We live in a rapidly changing world, and our laws need to change just as rapidly to accommodate our changing needs. In 2008, the Genetic Information Nondiscrimination Act (GINA) was passed, adding genetic information to the list of protected classes included in Title VII of the Civil Rights Act of 1964.
We live in a world where an individual’s genetic information can be accessed and potentially used against him or her, making it necessary for the federal government
to pass a law prohibiting workplace discrimination based on this information. Although it might sound like a plot from a science fiction movie, it is our reality.
Forms of Genetic Discrimination
GINA prohibits employers from using employees’ genetic information as a reason for harassment and discrimination. It also prohibits health insurance providers from using this information to justify a higher insurance premium or ineligibility for health insurance, or to classify certain genetic information as a pre-existing condition when one does not actually exist.
A few examples of genetic discrimination in the workplace include:
Asking for an applicant’s genetic information in an interview;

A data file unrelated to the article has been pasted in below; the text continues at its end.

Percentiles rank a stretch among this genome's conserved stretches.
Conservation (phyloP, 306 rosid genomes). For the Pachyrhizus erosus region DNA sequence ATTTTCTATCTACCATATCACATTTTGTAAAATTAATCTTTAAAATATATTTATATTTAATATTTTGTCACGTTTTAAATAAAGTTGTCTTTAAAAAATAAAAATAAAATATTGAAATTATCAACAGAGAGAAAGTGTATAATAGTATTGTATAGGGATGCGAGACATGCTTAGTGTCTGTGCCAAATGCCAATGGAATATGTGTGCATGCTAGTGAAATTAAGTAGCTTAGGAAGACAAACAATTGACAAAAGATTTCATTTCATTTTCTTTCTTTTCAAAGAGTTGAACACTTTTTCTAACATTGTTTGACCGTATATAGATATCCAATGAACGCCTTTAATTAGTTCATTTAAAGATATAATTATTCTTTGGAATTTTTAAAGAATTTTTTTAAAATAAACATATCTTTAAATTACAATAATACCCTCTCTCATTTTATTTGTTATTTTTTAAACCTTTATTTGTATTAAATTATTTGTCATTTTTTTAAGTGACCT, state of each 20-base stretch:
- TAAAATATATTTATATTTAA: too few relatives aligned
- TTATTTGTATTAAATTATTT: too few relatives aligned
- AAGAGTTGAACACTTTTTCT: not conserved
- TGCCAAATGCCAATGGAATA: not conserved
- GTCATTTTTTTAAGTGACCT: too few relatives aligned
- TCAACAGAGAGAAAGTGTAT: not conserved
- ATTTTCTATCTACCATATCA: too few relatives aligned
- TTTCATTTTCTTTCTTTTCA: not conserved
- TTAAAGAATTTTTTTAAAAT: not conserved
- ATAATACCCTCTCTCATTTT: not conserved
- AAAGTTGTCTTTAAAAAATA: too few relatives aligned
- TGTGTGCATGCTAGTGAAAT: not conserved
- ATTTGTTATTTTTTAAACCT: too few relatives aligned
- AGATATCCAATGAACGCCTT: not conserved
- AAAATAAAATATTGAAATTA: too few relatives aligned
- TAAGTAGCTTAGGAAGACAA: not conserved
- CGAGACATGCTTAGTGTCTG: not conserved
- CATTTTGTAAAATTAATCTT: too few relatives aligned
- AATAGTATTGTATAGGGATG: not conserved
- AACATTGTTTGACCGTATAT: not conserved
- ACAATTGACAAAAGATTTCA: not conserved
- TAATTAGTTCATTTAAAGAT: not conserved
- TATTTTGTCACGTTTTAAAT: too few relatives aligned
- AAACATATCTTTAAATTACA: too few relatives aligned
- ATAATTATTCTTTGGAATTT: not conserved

Using an individual’s refusal to provide genetic information as a reason not to hire or promote him or her;
Terminating an employee because of his or her family medical history or predisposition to a specific condition;
Using racial slurs or derogatory language with an individual based on his or her genetic information that points to a specific racial or ethnic heritage; and
Making derogatory comments toward an individual based on his or her health history, such as commenting that he or she should not reproduce.
Your Rights to Your Genetic Information
Under GINA, you have the right to refuse to disclose your genetic and medical information to employers, employment agencies, labor organizations, apprenticeship programs, and joint labor-management training programs. You also have the right to work in an environment free from harassment and other types of discrimination based on your genetic information.
You also have the right to disclose this information as you see fit. You may participate in voluntary health screenings and other wellness programs and in the course of these programs, you may be asked about your family’s medical history as well as your own. You have the right to disclose as much information as you feel comfortable disclosing as well as the right to terminate your participation in this type of program if you feel the questions you face are too invasive.
Work with an Experienced La Crosse Employment Lawyer
If you have been subjected to any type of workplace discrimination, whether it was based on your race, your sex, your religion, your genetic information, or any other protected status, you have the right to pursue compensation for your damages through a discrimination claim with the Equal Employment Opportunity Commission (EEOC). To learn more, contact our team of experienced employment lawyers at Moen Sheehan Meyer, Ltd. today to set up your initial legal consultation with us.